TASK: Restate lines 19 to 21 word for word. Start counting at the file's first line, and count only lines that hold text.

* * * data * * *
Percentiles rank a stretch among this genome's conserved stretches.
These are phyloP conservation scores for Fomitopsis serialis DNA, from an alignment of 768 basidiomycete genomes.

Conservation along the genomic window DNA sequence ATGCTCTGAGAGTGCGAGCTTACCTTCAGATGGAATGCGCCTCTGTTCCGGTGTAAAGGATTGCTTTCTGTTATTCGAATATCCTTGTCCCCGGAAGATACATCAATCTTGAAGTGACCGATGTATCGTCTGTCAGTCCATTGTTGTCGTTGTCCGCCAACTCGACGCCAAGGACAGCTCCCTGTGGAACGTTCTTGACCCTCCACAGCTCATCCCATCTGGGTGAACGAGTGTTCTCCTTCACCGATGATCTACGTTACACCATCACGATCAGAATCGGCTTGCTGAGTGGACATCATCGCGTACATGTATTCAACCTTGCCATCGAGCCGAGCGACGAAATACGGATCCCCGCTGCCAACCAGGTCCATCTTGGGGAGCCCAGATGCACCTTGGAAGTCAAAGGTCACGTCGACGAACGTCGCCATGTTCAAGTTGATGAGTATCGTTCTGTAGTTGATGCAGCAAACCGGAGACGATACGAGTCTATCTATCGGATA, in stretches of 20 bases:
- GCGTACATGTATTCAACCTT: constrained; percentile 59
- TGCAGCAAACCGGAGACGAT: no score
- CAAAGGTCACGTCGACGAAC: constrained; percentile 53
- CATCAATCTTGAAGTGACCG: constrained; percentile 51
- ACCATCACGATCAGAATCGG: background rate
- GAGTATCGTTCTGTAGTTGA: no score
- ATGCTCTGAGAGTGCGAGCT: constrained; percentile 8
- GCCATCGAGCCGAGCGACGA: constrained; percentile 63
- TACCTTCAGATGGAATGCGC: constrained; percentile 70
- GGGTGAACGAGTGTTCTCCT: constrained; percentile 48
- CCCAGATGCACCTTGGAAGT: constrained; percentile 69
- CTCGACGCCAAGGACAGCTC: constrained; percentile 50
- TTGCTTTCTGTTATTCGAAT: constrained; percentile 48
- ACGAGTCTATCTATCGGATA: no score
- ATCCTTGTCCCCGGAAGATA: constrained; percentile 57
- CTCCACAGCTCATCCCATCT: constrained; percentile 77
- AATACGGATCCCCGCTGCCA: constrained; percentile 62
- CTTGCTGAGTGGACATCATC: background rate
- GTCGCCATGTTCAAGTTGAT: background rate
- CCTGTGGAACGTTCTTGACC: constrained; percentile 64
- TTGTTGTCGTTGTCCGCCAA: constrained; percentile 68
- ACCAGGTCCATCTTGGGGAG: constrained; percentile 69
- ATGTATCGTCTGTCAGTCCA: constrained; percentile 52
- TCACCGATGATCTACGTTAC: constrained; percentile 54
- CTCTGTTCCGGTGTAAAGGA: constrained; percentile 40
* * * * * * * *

- CTCCACAGCTCATCCCATCT: constrained; percentile 77
- AATACGGATCCCCGCTGCCA: constrained; percentile 62
- CTTGCTGAGTGGACATCATC: background rate